Bottle and glass of milk
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The high-fat content of dairy products (milk, cheese, ice cream, and yogurt) paired with foods typical of the Western diet (e.g., refined grains, red meat, and sweets) has been linked to a higher risk of COPD, worse respiratory symptoms, and lower lung function.

Some people with COPD also feel that consuming cow's milk increases mucus (phlegm) production. While this is disputed by experts, milk may create the sensation of extra or thicker mucus, which can be especially uncomfortable if you have COPD.

And for people with COPD who are sensitive to lactose, dairy products may cause bloating, which can make breathing harder.

All of that said, dairy products also contain essential nutrients for your lung health, such as calcium, vitamin D, vitamin A, magnesium, and selenium.

These products also tend to be high in calories, which can be beneficial for some people with COPD who struggle to consume enough daily calories due to a loss of appetite (as a result of their disease).

With this in mind, incorporating them moderately into your diet (if possible) is likely your best bet. Consider speaking with your healthcare provider about whether a high-fat or low-fat dairy diet is best for you.

Watch Your Overall Diet

Salmon Grilled on Cedar Planks

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Besides specific foods, a person's overall diet may negatively affect their COPD symptoms.

For example, one study found that a diet rich in deep-fried foods, red meat, and starches (rice and noodles) increased cough with phlegm production in people with COPD.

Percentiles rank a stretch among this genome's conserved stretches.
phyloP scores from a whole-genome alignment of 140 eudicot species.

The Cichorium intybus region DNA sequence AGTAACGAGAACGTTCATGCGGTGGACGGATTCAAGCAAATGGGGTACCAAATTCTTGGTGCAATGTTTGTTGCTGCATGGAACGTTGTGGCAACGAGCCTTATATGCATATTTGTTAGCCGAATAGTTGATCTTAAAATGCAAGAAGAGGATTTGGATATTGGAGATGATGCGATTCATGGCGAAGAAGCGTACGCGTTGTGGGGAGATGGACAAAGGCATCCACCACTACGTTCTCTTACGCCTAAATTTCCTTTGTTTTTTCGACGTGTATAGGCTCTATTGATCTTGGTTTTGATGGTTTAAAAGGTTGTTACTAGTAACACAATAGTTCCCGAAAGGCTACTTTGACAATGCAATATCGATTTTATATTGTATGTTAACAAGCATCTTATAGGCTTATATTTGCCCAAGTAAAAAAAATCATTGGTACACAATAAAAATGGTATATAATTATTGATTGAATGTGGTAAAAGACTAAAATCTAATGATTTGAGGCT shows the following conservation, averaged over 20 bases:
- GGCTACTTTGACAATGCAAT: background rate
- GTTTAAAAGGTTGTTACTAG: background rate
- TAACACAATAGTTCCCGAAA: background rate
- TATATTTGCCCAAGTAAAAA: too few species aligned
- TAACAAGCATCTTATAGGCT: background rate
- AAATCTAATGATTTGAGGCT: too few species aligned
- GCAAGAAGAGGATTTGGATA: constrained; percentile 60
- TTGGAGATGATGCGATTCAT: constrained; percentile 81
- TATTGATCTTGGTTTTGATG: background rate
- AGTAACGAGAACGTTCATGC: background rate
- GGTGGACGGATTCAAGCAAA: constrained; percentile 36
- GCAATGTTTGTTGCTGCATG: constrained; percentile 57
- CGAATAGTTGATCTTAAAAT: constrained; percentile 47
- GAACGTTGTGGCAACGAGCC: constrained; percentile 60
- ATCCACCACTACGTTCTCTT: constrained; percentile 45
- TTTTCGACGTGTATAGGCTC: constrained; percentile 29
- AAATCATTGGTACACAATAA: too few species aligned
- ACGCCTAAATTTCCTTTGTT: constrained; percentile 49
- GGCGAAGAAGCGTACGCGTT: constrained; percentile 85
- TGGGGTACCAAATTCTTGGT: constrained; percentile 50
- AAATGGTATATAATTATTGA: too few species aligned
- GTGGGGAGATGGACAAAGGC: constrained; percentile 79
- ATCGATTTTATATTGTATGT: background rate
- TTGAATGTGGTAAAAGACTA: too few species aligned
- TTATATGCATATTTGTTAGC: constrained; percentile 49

On the flip side, eating a Mediterranean-like diet—one that is rich in fruits, vegetables, legumes, whole grains, and healthy fats—has been found to preserve lung function, reduce COPD symptoms, and prevent the development or worsening of COPD.

A Word From Verywell

The link between food and COPD is not entirely clear cut. While it's prudent to restrict certain foods, particularly if you've noticed that symptoms arise after consuming them, taking a moderation approach to other foods (dairy, for example), probably makes the most sense. Hopefully, with further research, experts will better understand diet influences COPD. 

9 Sources
Verywell Health uses only high-quality sources, including peer-reviewed studies, to support the facts within our articles. Read our editorial process to learn more about how we fact-check and keep our content accurate, reliable, and trustworthy.
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  2. COPD Foundation. (Reviewed 2020). Nutrition for Someone with COPD.

  3. de Batlle J et al. Cured meat consumption increases risk of readmission in COPD patients. Eur Respir J. 2012 Sep;40(3):555-60.

  4. COPD Foundation. Nutrition for Someone With COPD.

  5. American Heart Association. (2020). The Salty Six Infographic.

  6. Scoditti E, Massaro M, Garbarino S, Toraldo DM. Role of Diet in Chronic Obstructive Pulmonary Disease Prevention and Treatment. Nutrients. 2019;11(6). doi:10.3390/nu11061357

  7. Jiang R et al. Associations of dairy intake with CT lung density and lung function. J Am Coll Nutr. 2010 Oct; 29(5): 494–502.

  8. Butler LM, Koh W-P, Lee H-P, Tseng M, Yu MC, London SJ. Prospective Study of Dietary Patterns and Persistent Cough with Phlegm among Chinese Singaporeans. Am J Respir Crit Care Med. 2006 Feb 1; 173(3): 264–270. doi:10.1164/rccm.200506-901OC

  9. American Cancer Society. Known and Probable Human Carcinogens.

Additional Reading

By Deborah Leader, RN
 Deborah Leader RN, PHN, is a registered nurse and medical writer who focuses on COPD.